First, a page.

1. classroom management practice can stimulate and facilitate effective learning and help to improve students‟ performance.
2. classroom with adequate classroom culture can create a conducive condition for students to learn and can positively influence their performance.
3. classroom with small size creates undistracted and noise free environment that allows effective learning to take place which in turn can improve students‟ performance.
4. use of classroom management techniquess such as picture, map, chart and so on can positively affect students‟ performance.
1.7 Significance of the Study
findings of this study are of relevant to teachers who are the principal agents of curriculum implementation because it provides recommendations that would help them to make appropriate utilization of classroom management to create conducive atmosphere that would enhance effective teaching and learning. It is a fact that people work better in places where they feel comfortable and it is believed that the results of this work offered recommendations on how to better up poor conditions of schools thereby creating enabling environment for teachers‟ job satisfaction which no doubt will have positive effect on students‟ learning outcome. The work is of great advantage to non-governmental organization such as United Nation Children and Education Fund (UNICEF), United Nation Educational Scientific and Cultural Organization (UNESCO) and other related agencies to see the poor conditions of secondary schools in Nigeria and intervene where necessary.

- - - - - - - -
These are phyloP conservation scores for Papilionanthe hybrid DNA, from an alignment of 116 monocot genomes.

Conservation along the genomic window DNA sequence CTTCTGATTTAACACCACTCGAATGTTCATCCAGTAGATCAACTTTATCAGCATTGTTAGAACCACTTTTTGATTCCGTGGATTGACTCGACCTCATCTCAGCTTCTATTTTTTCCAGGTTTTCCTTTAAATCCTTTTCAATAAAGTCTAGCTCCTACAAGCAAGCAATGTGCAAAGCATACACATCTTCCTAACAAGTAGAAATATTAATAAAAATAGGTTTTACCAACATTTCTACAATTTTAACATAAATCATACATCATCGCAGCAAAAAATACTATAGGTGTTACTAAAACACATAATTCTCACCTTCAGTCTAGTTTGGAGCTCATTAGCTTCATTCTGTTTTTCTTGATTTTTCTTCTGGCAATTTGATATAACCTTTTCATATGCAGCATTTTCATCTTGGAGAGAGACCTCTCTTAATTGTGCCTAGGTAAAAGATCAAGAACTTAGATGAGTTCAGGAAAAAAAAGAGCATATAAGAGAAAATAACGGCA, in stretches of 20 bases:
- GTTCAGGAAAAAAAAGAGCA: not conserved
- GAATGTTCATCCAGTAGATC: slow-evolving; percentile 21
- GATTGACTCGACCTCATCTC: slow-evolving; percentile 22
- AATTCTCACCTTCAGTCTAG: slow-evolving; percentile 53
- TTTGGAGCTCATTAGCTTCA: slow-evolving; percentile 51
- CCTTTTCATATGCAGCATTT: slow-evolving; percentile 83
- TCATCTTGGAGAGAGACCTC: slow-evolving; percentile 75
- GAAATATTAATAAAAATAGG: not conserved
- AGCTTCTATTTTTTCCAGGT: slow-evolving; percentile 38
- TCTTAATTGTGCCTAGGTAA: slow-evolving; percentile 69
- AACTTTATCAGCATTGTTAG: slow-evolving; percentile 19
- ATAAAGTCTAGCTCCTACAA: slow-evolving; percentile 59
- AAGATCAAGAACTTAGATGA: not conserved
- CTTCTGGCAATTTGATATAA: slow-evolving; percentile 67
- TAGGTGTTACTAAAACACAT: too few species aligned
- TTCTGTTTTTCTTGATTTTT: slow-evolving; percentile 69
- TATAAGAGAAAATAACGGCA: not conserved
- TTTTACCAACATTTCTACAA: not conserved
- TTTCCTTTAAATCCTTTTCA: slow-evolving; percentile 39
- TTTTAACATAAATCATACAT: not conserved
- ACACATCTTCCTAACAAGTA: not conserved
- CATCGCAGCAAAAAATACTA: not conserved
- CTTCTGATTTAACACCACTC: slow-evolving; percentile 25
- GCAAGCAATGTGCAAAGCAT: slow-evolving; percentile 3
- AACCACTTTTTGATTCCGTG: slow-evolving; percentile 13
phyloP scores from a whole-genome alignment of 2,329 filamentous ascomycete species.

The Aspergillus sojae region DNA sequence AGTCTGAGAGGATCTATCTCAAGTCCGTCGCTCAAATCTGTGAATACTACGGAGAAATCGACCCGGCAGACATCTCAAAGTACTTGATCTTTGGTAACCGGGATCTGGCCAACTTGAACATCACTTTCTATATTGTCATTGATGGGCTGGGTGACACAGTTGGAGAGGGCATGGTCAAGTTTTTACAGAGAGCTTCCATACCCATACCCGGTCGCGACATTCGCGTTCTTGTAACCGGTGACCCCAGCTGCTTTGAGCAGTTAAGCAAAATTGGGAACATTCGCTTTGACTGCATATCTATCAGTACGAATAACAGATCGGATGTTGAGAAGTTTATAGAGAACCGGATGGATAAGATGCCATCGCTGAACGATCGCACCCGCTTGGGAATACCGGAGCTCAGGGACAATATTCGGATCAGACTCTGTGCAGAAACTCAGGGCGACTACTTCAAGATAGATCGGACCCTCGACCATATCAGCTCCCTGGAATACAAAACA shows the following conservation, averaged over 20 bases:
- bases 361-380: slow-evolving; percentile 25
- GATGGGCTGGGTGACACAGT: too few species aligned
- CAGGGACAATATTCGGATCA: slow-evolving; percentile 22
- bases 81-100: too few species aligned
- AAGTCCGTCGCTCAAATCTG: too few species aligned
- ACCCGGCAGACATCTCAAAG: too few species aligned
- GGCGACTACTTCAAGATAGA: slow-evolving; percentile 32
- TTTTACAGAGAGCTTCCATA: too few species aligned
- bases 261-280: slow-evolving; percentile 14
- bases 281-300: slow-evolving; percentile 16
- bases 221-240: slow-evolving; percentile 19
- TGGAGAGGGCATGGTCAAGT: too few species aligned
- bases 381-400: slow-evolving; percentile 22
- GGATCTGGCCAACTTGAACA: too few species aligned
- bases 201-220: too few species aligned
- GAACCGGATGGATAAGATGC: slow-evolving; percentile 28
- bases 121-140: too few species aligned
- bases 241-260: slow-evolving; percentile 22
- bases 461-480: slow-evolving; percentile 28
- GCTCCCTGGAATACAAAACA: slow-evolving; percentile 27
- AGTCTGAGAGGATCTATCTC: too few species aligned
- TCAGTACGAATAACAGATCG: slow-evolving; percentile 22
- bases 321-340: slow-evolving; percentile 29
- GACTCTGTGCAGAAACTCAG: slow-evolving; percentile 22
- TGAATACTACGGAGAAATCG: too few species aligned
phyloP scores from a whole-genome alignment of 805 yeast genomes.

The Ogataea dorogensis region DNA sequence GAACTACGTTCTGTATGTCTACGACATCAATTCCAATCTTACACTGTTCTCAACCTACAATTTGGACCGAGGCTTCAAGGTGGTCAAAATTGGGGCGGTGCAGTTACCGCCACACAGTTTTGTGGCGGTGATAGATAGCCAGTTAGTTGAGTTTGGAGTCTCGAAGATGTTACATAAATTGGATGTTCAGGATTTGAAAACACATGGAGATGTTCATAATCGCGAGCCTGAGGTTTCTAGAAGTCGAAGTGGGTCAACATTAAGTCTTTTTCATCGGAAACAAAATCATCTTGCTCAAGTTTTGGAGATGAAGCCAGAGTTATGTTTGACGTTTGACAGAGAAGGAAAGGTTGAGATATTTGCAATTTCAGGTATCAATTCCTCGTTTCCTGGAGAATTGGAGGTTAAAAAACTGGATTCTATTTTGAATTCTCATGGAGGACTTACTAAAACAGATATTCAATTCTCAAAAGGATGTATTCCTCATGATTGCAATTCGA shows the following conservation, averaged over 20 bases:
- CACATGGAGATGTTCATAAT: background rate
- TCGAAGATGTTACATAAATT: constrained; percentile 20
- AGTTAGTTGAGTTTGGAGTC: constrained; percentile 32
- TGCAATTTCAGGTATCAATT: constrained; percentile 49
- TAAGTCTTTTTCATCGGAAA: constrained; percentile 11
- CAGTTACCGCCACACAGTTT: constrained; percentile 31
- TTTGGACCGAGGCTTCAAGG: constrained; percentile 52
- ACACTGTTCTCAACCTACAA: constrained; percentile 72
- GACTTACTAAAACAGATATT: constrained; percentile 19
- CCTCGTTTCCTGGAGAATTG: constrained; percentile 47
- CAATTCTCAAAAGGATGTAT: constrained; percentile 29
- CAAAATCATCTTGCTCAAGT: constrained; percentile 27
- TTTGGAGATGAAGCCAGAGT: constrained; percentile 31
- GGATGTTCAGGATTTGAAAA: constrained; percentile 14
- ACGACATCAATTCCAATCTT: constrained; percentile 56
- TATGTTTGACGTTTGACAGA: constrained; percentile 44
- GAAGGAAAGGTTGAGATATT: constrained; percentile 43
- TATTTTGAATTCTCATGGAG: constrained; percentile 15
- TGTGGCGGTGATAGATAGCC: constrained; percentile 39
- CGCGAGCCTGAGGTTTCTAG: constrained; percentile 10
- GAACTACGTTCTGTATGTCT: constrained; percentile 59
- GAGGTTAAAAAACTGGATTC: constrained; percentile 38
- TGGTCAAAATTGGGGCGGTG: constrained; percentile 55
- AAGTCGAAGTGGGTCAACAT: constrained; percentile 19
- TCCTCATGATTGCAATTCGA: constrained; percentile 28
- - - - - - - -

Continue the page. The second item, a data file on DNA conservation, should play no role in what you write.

Also, in a situation where government has been incurring a lot of expenditure in her budget in order to enhance educational programmes for individual and national development and for the attainment of educational goals in general. But, only to discover that her efforts have not been yielding the desired results. This kind of situation is usually not a healthy one hence calls for immediate solutions of which the results of these findings might be of help to government to compare its allocation of resources to education and what is obtainable in reality and adjust where necessary.
1.8 Scope of the Study
The study was conducted to examine the impact of classroom management on the performance of students in social studies in junior secondary schools in Oyo
State. Thus, the study used JSS III students of Government Day Junior Secondary